The Harbin Guide

Harbin, China, in a nutshell.

St. Sofia Orthodox Church

Yes, it’s an Orthodox church. In China! The largest Orthodox church building in the Far East, St. Sofia (also written St. Sophia) was constructed in the early 20th century for Russians and other Orthodox people living in and around Harbin. Russians first arrived to work on the Trans-Manchurian railway, and, after the Russian Revolution at the end of World War I, a flood of emigrés made their way across the border into China.

Built in the neo-Byzantine style, the structure stands 53.3 metres (175 feet) high and occupies a surface area of 721 square metres (0.18 acres). To those unfamiliar with Russian church architecture, St. Sofia is a very unusual and distinctive looking building, with red walls topped with a green dome and steeples each of which is itself adorned with a gold coloured cross. The base of the building is cruciform.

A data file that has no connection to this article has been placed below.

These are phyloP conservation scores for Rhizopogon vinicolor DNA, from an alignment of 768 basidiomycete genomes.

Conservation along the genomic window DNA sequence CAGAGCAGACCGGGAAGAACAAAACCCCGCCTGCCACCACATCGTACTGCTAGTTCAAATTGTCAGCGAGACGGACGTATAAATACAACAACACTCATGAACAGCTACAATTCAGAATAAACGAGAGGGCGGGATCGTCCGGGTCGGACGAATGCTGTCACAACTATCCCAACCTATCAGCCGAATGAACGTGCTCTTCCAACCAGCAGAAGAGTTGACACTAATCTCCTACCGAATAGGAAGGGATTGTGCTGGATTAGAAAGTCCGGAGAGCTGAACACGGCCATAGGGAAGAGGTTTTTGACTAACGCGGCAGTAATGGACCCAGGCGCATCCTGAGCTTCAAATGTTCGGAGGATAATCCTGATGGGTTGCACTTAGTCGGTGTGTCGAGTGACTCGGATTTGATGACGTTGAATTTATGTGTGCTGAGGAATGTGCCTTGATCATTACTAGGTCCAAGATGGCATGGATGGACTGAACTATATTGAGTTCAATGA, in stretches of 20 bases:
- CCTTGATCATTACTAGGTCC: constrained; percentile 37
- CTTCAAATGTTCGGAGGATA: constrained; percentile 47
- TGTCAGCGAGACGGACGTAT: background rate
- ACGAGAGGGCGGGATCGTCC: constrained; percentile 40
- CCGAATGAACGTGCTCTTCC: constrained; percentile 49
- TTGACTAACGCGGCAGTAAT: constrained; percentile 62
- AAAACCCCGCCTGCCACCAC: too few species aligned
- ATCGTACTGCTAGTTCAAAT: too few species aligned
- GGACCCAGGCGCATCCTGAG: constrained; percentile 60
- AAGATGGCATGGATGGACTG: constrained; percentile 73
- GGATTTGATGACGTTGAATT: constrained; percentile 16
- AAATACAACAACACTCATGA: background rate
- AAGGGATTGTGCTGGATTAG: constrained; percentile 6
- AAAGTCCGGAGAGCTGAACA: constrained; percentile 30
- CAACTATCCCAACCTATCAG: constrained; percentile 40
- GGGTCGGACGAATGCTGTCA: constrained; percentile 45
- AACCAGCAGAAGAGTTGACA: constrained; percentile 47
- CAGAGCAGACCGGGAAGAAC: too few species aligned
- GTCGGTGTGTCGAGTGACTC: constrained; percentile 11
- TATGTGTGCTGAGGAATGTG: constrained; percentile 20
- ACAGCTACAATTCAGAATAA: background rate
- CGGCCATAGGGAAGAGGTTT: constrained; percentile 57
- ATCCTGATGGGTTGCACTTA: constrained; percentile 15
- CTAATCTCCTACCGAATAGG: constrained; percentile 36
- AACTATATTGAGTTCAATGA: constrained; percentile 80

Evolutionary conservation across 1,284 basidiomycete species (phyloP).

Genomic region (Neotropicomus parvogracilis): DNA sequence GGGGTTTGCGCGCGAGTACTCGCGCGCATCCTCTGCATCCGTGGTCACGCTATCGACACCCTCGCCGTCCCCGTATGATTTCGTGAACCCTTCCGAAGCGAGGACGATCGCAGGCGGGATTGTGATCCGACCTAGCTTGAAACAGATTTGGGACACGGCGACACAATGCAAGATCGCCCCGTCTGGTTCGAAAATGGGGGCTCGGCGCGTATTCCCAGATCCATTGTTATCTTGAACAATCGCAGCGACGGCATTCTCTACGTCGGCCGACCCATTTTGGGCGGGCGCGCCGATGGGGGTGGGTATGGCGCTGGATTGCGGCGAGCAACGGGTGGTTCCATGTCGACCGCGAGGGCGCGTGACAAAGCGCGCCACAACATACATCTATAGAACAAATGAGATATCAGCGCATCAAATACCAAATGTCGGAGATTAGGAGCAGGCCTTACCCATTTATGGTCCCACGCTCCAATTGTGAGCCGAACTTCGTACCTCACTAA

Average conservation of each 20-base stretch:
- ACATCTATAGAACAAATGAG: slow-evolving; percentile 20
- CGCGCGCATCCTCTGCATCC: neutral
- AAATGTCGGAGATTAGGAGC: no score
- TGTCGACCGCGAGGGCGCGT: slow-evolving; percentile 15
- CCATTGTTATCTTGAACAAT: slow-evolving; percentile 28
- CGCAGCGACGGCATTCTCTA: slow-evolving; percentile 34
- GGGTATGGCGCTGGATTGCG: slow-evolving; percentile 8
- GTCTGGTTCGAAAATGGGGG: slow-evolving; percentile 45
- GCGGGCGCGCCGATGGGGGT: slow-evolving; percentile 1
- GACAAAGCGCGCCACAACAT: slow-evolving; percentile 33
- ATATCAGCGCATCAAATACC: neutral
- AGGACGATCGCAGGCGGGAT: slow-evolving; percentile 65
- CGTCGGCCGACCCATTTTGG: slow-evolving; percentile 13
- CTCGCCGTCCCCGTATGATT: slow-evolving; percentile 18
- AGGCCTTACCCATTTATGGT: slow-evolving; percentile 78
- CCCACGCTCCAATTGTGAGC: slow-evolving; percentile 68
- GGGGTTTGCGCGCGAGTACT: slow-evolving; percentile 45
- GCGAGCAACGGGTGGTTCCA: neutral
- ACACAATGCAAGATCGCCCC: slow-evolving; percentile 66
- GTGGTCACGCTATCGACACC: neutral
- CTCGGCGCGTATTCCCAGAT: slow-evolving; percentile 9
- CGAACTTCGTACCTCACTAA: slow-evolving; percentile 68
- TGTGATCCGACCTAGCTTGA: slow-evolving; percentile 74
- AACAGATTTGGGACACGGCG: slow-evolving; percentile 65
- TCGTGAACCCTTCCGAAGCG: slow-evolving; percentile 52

The first wooden structure called St Sofia was put up in 1907. The current building was started in 1923 and finished in 1932. The combination of the internal lighting, light coming in from the windows and the use of bright colours for the internal decor makes the inside of the build especially beautiful. Features of the interior are a chandelier and religious paintings hanging on the walls.

Whenever you choose to visit Harbin, St. Sofia’s is an absolute must-visit. There are better Orthodox buildings out there, but none in the Far East.

See Ming Lee - St Sofia

St Sofia Cathedral in Harbin (圣索非亚教堂)
88 Toulong St, Daoli, Harbin, Heilongjiang, China
+86 451 8468 6904

Thanks to See Ming Lee for the image used in this piece. For more on this artist click here.

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